Welcome to Becoming a Citizen Activist ColumnI have been writing Citizenship Politics since September 1996, although it was published as Urban Politics up to September 2020. Initially, my focus was on Seattle and regional politics. Since leaving the Seattle Council, I’ve focused on national political and social trends. The Citizenship Politics newsletter is emailed out up to three times a month. As of April 2021, there are 10,000 subscribers; 70 percent are university faculty at over 250 universities and colleges throughout all fifty states. Subscribers can cancel at any time by replying “Unsubscribe Citizenship Politics” in the Subject Line. If you or a friend do not currently receive it, you can subscribe by scrolling down to the bottom of my home page http://www.becomingacitizenactivist.org and submitting your email address.

All posts by Nick Licata

My Book Review of ‘Reclaiming Gotham’ – how cities can close the wealth gap

By | Urban Politics - U.S. | No Comments


Urban Politics – US – November 2, 2017

‘Reclaiming Gotham’: NYC a case study in a push for more affordable cities
by Nick Licata –  Special to The Seattle Times

Reclaiming Gotham by Gonzalez copy
Author Juan González uses New York City’s politics to illustrate how municipalities can take steps to make urban living more affordable for working families.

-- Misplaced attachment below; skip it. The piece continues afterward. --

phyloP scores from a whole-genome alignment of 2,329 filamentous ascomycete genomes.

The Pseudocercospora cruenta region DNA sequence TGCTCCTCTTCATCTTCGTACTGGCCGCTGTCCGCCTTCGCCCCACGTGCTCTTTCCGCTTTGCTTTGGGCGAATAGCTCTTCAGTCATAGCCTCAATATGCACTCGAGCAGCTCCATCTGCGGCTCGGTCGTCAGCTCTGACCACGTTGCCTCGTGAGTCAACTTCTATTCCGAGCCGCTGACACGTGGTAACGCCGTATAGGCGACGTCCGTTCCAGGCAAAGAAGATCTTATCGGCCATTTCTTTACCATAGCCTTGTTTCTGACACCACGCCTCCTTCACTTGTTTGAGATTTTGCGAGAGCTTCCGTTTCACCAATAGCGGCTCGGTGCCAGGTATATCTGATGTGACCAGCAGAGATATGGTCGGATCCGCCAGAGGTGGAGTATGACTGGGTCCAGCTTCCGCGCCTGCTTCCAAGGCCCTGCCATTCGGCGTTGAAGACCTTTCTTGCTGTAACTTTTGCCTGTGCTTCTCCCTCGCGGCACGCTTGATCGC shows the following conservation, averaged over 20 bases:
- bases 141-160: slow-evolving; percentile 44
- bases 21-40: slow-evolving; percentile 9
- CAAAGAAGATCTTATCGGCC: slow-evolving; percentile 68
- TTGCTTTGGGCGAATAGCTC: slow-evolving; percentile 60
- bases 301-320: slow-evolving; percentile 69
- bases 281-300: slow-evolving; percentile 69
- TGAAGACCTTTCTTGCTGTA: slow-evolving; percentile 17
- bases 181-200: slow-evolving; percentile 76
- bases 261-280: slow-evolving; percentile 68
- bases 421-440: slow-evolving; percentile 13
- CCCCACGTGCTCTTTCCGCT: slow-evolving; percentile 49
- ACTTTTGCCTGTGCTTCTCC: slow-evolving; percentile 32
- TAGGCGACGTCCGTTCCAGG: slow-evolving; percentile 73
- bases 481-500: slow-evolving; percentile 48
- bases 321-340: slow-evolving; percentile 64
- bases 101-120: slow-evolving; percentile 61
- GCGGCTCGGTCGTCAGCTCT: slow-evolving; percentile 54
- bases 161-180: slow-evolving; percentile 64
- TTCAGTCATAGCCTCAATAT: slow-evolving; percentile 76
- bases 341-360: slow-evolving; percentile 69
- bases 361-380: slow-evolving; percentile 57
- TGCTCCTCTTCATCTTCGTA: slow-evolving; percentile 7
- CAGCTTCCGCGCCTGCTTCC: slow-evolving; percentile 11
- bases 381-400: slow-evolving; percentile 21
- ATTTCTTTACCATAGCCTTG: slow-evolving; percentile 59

You can read the book review on the Seattle Times website here. Or Below.

The core premise of Juan González’s book “Reclaiming Gotham: Bill de Blasio and the Movement to End America’s Tale of Two Cities” is that the nation’s wealth and income gap have resulted in too many city dwellers struggling to pay rent and other necessary expenses. He argues that municipal governments can take dramatic steps to make urban living more affordable for working families.

González uses New York City’s politics to illustrate how that can happen. Under Mayor Michael Bloomberg, New York saw the economy boom, with developers replacing huge, rundown inner-city neighborhoods with much higher costing housing for the influx of largely younger, wealthier and whiter residents. At the same time, there were further reductions in public spending on social services.

The result was that many business owners prospered and the richest residents ended up getting even richer. From 2002 to 2012, the top 1 percent of residents went from taking in 27 percent of all income to 45 percent. Meanwhile, 21 percent of the city’s households earned less than the federal poverty level, and a third of renters were paying more than half of their income for housing.

In 2013, mayoral candidate Bill de Blasio, a former City Council member, won election, along with a slate of very progressive new city public officials. Sharing a philosophy that New York was dangerously out of balance in the distribution of incomes and wealth, they set about reversing that course.
González describes in fascinating detail not only how de Blasio beat the odds to win, but how he began to reshuffle the city’s priorities. His collection of programs provided universal prekindergarten to 70,000 children, paid sick leave for all employees, froze rent increases for tenants in rent-regulated private buildings, and initiated services or programs that saved residents from spending an estimated $21 billion.